U.S. in Iraq: The New Israel

Just another quick afterthought to yesterday’s post about how the U.S. presence in Iraq has altered the strategic logic of the U.S.-Israel relationship. Setting aside all of the non-strategic aspects of the relationship, which is admittedly a huge component, Israel has historically functioned as a U.S. proxy in the region — the surest and most reliable ally in terms of the broad alignments on which U.S. interests depend, and a security firewall that has come close to resembling a forward outpost.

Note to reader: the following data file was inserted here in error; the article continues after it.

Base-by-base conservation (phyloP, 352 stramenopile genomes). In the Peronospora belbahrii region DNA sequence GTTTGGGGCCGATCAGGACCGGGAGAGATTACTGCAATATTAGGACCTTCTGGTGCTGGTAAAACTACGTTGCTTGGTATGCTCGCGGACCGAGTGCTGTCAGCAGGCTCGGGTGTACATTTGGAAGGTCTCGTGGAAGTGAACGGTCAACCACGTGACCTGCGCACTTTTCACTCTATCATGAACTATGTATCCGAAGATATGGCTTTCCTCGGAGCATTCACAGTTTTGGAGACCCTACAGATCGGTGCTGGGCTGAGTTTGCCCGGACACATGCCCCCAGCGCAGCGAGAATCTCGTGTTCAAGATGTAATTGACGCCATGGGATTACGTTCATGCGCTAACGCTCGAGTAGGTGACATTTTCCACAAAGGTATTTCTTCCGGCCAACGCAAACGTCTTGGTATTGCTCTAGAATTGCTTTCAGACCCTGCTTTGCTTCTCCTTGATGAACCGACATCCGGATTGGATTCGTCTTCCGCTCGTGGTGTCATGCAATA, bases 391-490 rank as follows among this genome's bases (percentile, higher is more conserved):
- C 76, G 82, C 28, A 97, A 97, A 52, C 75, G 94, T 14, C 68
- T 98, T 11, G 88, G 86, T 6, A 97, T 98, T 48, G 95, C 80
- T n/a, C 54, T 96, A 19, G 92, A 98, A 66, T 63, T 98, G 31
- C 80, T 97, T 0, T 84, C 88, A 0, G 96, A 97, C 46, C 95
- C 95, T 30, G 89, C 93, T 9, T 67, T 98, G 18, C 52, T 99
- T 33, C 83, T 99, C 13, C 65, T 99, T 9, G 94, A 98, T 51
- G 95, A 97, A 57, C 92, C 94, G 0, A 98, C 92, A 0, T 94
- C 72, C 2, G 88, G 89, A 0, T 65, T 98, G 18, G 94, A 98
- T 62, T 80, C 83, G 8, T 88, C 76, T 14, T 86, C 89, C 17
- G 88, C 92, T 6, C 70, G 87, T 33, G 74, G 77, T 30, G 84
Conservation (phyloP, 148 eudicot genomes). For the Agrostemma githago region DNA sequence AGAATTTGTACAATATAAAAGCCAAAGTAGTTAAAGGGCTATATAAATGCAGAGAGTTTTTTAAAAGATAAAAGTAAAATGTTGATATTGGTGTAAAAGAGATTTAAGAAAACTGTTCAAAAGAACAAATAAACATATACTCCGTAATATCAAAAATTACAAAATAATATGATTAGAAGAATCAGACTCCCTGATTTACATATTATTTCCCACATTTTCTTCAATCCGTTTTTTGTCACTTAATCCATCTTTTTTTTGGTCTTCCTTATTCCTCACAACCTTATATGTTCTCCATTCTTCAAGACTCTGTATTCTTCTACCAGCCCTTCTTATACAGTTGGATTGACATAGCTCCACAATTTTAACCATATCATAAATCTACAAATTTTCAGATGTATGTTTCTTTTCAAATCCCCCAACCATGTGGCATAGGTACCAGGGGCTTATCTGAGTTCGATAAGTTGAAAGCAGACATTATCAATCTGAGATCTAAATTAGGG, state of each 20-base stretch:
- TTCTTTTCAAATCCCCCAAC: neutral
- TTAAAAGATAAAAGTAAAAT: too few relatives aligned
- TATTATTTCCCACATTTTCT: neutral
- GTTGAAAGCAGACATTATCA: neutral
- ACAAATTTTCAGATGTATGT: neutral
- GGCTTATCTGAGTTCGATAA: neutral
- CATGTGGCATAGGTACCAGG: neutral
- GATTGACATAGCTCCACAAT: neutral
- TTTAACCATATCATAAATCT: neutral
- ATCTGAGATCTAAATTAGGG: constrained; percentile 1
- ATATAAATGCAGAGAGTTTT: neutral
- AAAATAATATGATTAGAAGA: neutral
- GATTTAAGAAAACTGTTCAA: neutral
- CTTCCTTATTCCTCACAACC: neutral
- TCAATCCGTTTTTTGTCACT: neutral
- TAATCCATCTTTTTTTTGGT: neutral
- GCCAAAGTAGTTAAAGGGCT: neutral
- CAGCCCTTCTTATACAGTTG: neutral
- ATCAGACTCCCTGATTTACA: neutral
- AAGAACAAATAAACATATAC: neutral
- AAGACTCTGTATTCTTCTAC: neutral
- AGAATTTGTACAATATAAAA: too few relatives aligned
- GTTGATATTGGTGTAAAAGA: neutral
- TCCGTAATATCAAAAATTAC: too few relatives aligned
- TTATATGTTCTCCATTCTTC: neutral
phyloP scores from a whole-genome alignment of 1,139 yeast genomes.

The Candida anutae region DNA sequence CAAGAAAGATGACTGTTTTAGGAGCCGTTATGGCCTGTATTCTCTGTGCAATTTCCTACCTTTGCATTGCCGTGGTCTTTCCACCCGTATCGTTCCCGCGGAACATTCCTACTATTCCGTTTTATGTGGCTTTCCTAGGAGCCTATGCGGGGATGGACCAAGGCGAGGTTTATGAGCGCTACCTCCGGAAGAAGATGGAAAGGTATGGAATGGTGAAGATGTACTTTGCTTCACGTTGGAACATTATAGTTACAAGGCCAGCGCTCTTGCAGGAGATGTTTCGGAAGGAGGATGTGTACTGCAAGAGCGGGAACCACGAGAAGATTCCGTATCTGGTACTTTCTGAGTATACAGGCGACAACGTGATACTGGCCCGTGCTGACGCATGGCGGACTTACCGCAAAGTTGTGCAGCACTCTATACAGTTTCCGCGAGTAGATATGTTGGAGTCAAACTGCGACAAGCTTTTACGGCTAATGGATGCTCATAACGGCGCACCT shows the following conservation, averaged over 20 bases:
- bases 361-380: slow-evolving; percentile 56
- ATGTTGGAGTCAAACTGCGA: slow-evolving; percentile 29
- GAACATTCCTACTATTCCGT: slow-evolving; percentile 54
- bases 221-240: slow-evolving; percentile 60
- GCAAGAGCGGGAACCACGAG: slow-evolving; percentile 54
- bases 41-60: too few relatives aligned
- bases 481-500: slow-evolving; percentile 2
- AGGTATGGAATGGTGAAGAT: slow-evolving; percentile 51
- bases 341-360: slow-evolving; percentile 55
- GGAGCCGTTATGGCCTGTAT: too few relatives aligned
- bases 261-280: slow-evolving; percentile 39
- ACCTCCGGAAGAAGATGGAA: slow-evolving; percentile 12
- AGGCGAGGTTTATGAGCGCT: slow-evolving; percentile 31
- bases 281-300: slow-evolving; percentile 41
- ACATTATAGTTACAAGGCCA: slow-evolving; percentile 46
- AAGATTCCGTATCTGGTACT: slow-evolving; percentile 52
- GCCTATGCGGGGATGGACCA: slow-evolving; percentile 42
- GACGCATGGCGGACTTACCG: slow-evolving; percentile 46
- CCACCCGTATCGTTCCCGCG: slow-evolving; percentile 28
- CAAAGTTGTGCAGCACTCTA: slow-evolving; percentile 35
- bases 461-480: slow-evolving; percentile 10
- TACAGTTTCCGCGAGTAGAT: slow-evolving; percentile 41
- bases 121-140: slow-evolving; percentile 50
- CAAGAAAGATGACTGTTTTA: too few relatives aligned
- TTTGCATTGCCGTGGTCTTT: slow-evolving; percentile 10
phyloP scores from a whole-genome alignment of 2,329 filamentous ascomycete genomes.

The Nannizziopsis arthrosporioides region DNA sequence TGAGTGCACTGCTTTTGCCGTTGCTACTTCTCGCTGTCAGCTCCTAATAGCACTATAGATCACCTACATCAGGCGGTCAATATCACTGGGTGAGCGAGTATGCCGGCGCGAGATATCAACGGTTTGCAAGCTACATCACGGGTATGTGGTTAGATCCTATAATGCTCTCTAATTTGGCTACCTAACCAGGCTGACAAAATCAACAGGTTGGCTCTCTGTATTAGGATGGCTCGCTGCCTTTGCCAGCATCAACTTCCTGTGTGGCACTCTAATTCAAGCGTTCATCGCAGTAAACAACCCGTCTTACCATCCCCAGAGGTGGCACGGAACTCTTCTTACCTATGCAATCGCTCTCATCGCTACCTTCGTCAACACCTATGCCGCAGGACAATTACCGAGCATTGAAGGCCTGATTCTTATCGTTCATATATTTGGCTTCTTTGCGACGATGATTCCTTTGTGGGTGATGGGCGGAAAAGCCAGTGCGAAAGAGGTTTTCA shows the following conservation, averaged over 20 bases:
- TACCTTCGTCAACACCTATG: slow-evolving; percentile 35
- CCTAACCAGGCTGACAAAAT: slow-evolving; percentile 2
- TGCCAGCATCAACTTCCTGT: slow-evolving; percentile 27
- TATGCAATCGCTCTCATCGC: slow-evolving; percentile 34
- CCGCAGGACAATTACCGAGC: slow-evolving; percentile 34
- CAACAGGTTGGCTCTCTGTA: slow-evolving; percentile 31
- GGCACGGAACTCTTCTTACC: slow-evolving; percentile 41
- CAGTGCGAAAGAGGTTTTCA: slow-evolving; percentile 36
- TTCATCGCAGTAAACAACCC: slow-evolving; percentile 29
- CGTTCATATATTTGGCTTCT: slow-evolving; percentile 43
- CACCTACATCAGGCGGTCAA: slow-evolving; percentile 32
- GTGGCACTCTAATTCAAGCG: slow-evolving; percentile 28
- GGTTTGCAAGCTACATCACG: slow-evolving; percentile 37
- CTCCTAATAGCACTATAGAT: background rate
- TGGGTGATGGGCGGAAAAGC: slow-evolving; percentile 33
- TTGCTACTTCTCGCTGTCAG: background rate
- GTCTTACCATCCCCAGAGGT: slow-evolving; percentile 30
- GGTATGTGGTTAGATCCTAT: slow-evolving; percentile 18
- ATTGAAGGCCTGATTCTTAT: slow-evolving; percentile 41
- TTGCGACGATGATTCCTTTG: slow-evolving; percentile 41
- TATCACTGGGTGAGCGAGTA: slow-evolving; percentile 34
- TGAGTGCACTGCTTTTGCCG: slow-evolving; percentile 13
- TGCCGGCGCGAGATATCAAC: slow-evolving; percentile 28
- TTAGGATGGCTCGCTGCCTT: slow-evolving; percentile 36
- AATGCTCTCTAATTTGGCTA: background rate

Now notice what’s changed in the above equation. First, Israel’s current posture — obstructionist with regard to Israel-Palestine negotiations, belligerent with regard to Iran — no longer overlaps with America’s (read: Centcom’s) immediate interests. Second, the U.S. now has a security firewall in the region that actually is a forward outpost. It’s called MNF-Iraq.

In other words, Israel’s posture is jeopardizing U.S. interests at the very moment that its utility has diminished. By all indications, Israel’s obstructionist wing has not yet realized that.

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